The word “forgiveness” is only in the Matthean account, though of course forgiveness is implied elsewhere. But it should make us wary of reducing the covenant to the forgiveness of sins. I would say that forgiveness is one (perhaps the initial) consequence of participating in the new covenant. As the prophets put it, God will forgive the people’s sins, but also write his law on their hearts, etc., and they will each and all be in right covenant relations.

  14. Jennifer says:

    Actually, a “New Covenant” theology has been around for several years. (I first came across it about ten years ago.) It’s broader than a theory of atonement (developed more in contrast to progressive dispensational and covenant theologies), but it certainly includes a perspective on atonement. See http://newcovenanttheology.org/.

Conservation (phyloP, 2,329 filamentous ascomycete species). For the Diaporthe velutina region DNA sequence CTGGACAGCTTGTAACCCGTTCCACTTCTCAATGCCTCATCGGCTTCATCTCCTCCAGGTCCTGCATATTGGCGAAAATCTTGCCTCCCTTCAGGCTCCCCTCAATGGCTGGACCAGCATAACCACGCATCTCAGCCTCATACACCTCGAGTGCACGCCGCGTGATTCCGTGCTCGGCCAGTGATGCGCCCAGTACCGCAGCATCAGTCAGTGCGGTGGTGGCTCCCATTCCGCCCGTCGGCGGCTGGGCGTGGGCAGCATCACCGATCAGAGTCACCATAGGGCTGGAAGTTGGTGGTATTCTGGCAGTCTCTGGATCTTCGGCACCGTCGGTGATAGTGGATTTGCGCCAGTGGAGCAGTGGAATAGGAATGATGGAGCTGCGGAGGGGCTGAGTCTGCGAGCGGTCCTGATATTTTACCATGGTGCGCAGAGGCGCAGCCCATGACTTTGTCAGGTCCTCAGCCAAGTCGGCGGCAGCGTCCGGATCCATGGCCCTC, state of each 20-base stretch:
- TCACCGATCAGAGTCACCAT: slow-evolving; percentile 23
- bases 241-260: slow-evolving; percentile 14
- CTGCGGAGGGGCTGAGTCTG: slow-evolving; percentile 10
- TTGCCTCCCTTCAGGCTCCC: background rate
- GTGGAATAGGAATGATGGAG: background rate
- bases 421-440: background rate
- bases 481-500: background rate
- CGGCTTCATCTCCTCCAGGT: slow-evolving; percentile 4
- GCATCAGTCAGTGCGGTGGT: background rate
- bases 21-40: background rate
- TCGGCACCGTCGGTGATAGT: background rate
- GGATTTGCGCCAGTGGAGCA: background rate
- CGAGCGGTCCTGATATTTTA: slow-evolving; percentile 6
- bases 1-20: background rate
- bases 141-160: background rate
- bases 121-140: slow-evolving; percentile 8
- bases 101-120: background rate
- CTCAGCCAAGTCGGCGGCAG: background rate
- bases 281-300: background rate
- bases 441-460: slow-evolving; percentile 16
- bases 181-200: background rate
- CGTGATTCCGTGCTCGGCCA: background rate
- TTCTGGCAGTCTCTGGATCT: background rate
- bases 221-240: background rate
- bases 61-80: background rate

15. MJG says:


    Thanks for this link. I’ve looked at a few things. This small “movement” (which is not really a movement of serious academic theology) is doing something quite different from what I am proposing. We overlap fundamentally in language only.

  16. [...] Michael J. Gorman previews a paper that he is writing on a “not so new model” of the [...]

  17. Michael says:


    So what is the precise origin of the imagery in the verses you cite above?

    To be sure, blood/lamb/sacrificial imagery imagery in the NT is multivalent, and could signify multiple things given the multiple uses in the Hebrew Bible.

    However, why would the “[New] Covenant in blood” language be drawing on “blood for atonement” imagery (e.g. Lev 16, 17) rather than “blood for covenant ratification” imagery (e.g. Exod 24:6-80?